SPARTANBURG SC (WSPA) –Teenagers learn how to “unlock total car control to the limit” at a driving school taught by former racecar drivers at BMW’s performance center in South Carolina.
The Ultimate Teen Driving Experience, held at the BMW performance center in Spartanburg, offers training courses for teens that teach them to avoid complicated dangers while having fun, according to the school’s website.
Among those former racecar drivers is Derek Leonard. He used to race a Ford Pinto with chicken wire for a windshield on a dirt track at the Cherokee Motor Speedway in Gaffney, South Carolina.
“We don’t teach railroad crossings or turn signals. You know, we’re teaching slide control interstate braking, decision judgment, big emergency and dynamic lane changes. We’re teaching real car physics to kids.” said Derek Leonard, a driving instructor at the BMW Performance Center on the East Coast.
The driving school offers two courses that teach teens how to avoid obstacles by panic-breaking, practice emergency lane-changes and drive while distracted, according to the school’s website.
“You hear people joke around at work. [Some of them say], we’re not curing cancer, we’re not saving lives. And I always tell our instructors, but sometimes we are because of the things people learn,” said Matt Mullins, chief instructor for BMW Performance Center.
One of the most important lessons at the school is training your eyes to focus on the intended path instead of distractions, according to instructors.
“And that sounds pretty easy when we’re sitting here in these chairs, you know, at zero miles per hour, but on the interstate, when things are happening and things are going wrong, keeping your eyes on the opening and not on the problem is much more difficult,” Mullins said.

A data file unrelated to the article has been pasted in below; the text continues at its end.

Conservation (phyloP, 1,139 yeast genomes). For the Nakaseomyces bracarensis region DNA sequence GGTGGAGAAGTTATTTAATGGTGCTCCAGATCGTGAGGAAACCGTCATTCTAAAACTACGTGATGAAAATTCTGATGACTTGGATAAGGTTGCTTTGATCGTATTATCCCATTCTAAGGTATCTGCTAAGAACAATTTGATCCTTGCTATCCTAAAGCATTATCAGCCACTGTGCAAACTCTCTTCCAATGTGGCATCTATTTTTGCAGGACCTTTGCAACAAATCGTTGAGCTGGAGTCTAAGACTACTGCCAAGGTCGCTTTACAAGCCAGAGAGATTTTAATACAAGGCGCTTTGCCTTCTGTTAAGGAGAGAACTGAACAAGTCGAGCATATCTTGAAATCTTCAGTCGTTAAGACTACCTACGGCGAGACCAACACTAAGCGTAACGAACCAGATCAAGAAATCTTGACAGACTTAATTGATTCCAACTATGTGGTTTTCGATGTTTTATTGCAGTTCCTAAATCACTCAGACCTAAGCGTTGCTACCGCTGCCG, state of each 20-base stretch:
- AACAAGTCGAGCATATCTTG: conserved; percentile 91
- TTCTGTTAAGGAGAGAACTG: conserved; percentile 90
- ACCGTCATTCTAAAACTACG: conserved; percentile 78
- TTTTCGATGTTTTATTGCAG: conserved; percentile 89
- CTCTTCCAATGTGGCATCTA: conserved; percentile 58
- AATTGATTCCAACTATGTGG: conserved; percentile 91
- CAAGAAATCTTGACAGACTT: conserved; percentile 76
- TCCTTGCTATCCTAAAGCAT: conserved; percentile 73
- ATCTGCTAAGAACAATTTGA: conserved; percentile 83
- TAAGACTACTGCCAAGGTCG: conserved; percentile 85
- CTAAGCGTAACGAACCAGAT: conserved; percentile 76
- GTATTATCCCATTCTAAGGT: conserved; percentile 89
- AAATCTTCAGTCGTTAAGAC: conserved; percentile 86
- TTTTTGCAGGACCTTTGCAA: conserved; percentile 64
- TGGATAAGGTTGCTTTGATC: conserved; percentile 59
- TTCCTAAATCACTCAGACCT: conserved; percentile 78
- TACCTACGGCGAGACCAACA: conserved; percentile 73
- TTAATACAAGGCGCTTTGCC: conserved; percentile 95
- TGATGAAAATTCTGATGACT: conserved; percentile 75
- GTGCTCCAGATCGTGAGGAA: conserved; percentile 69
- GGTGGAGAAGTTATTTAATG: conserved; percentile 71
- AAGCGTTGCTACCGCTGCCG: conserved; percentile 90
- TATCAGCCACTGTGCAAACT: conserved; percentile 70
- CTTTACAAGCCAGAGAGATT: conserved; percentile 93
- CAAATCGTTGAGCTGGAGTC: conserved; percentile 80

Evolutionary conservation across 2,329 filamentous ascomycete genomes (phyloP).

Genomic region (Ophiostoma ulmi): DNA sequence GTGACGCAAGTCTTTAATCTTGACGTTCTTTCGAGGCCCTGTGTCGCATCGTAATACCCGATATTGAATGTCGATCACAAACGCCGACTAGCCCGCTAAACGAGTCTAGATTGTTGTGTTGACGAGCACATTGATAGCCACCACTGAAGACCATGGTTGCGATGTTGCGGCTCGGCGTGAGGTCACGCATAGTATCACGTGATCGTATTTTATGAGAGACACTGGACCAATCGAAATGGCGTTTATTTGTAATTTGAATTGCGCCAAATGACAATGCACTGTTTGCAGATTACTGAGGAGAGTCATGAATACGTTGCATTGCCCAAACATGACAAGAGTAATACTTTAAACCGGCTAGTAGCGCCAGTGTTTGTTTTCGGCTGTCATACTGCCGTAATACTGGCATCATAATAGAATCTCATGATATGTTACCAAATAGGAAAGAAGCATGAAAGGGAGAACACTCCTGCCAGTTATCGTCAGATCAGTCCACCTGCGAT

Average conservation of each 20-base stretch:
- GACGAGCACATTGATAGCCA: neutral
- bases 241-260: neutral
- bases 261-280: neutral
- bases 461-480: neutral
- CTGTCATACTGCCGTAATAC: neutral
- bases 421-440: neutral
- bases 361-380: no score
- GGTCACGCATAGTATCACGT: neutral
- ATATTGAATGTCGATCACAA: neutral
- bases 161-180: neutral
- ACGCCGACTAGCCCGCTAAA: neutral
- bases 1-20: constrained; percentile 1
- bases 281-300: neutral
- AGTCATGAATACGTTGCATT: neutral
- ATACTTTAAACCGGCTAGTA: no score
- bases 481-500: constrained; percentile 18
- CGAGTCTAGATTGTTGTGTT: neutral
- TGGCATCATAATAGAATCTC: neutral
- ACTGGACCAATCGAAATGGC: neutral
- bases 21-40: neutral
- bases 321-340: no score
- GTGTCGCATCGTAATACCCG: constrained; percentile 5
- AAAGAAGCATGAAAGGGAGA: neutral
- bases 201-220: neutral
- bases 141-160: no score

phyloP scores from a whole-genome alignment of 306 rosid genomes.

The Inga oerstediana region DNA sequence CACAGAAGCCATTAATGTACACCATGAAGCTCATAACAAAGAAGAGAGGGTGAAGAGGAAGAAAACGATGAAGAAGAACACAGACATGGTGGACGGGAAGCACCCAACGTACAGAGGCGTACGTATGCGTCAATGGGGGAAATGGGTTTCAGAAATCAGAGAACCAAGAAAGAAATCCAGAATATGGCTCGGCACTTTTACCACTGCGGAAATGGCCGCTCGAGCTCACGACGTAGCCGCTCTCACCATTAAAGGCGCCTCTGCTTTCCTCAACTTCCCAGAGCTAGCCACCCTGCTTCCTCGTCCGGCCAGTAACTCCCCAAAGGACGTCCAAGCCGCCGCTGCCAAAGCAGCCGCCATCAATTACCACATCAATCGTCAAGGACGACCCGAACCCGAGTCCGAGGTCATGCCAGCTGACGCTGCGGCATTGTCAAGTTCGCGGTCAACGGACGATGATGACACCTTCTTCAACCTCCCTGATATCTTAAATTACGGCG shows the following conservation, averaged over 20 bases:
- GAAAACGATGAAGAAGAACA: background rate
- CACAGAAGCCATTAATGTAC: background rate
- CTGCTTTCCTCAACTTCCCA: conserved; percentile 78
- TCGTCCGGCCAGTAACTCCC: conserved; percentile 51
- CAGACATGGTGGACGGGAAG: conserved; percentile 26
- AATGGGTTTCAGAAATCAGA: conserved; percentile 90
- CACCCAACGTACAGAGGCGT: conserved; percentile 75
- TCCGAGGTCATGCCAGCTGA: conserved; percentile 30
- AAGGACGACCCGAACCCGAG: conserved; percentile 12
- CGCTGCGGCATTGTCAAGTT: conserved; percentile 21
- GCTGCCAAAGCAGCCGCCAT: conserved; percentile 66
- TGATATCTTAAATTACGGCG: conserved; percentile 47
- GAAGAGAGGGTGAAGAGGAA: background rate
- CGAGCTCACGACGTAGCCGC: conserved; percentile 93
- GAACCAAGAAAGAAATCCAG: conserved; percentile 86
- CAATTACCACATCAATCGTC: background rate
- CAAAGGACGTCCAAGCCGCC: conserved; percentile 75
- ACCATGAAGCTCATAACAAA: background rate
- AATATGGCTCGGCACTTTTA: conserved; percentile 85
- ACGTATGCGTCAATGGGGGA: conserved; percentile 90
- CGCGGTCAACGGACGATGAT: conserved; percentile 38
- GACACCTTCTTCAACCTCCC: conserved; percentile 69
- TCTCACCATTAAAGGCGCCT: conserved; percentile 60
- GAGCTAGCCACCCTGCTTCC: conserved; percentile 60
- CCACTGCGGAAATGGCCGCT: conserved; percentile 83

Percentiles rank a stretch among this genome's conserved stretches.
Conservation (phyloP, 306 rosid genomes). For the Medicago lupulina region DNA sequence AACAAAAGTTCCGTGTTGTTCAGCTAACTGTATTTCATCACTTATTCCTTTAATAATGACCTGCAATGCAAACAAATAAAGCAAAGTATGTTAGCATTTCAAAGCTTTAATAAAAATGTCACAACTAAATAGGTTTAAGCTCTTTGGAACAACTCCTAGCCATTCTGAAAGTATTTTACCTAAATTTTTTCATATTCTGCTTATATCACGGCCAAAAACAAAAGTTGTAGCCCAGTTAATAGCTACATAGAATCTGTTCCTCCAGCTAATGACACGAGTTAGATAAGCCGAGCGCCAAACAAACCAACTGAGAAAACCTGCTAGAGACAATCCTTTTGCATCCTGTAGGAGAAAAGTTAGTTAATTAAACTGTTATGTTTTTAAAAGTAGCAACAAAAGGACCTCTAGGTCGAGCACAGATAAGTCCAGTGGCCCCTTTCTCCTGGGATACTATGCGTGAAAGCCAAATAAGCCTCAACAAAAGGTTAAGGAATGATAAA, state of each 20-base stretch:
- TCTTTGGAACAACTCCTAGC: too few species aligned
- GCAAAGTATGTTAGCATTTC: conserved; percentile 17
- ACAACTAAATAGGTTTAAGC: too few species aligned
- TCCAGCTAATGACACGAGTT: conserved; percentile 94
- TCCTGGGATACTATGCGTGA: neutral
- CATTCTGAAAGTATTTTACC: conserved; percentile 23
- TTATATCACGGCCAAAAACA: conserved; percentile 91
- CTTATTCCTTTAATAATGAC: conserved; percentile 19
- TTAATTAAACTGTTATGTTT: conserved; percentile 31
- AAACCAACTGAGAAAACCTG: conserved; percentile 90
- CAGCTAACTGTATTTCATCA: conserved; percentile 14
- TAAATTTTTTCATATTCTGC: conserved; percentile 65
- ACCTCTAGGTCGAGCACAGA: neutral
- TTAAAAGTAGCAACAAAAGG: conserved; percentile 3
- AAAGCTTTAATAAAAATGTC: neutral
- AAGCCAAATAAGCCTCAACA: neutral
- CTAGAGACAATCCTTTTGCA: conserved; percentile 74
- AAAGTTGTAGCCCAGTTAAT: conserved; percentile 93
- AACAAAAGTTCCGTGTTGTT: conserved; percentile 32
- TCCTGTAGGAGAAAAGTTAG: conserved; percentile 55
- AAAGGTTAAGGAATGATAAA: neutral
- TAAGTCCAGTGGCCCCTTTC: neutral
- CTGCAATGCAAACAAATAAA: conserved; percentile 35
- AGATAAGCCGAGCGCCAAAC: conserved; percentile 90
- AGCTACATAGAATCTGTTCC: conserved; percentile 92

The courses are led by experienced drivers at the BMW Performance Center, most of whom have a professional background in competitive racing, which they say gives them specialized training to teach people how to avoid or recover from extremely dangerous conditions, under pressure.
“It’s not so much that they have to be the fastest driver in the world to be a great instructor, but part of it is your ability to function under pressure,” said Mullins.
Competitive Racing Pedigree
Leonard got his start in competitive driving racing a four-cylinder Pinto, what they call a baby bomber, on a dirt track at the Cherokee Motor Speedway in Gaffney, South Carolina.
“One of the older sayings is, you know, guys are either ‘wreckers’ or ‘checkers.’ They’re either going to win or they’re going to crash. I try to be really consistent and try to be there at the end . . . try to make myself relevant in the last five laps,” said Leonard. “Where some guys, they want to be out front just as fast as possible and they just want to stay out front, which is a perfectly reasonable strategy.”
According to Leonard, the most common weakness in professional racers, and ordinary drivers, is that they can be rattled by pressure. This is when eye discipline becomes very important, he said, keeping your eyes on the road and not letting obstacles distract you.
As a teenager, Mullins said he wanted to race stock cars in NASCAR, The National Association for Stock Car Auto Racing.
“I always wanted to be a stock car driver. I grew up in the South. That was kind of my dream. And so met some guys out there in California, and one of them ended up running a NASCAR school in Charlotte that was called Fast Track,” he said.
He never imagined that, instead, he would become a driving instructor.
He competed in the Legends Car series that was racing around Charlotte and eventually got into the NASCAR Sportsman Division, then into the ARCA series and then ended up in the NASCAR Craftsman Truck Series.
His racing career ended abruptly after an accident on a track, he said.
“I was in a, a race at Atlanta Motor Speedway in ARCA series, got in a big crash, broke my neck, got flown out of there in the back of a helicopter,” he said.
But he soon found an opportunity as a racecar instructor. One of his friends who worked at the BMW Performance Center contacted him for a temporary gig teaching at the driving school. He’s been there for 20 years now, he said.
Leonard and Mullins have both retired from racing. They are among several instructors at the driving school who teach courses to teenagers and adults.
“We have people who send us emails, they call us, and they go, ‘Oh, my gosh, you know, I was able to miss a crash’ or ‘Hey, my teenager, you guys taught him in the teen school. A deer ran out in front of them. They were able to swerve around it,’” he said.
The BMW Performance Center offers a one- and two-day course for teens that start at $999, according to the school’s website.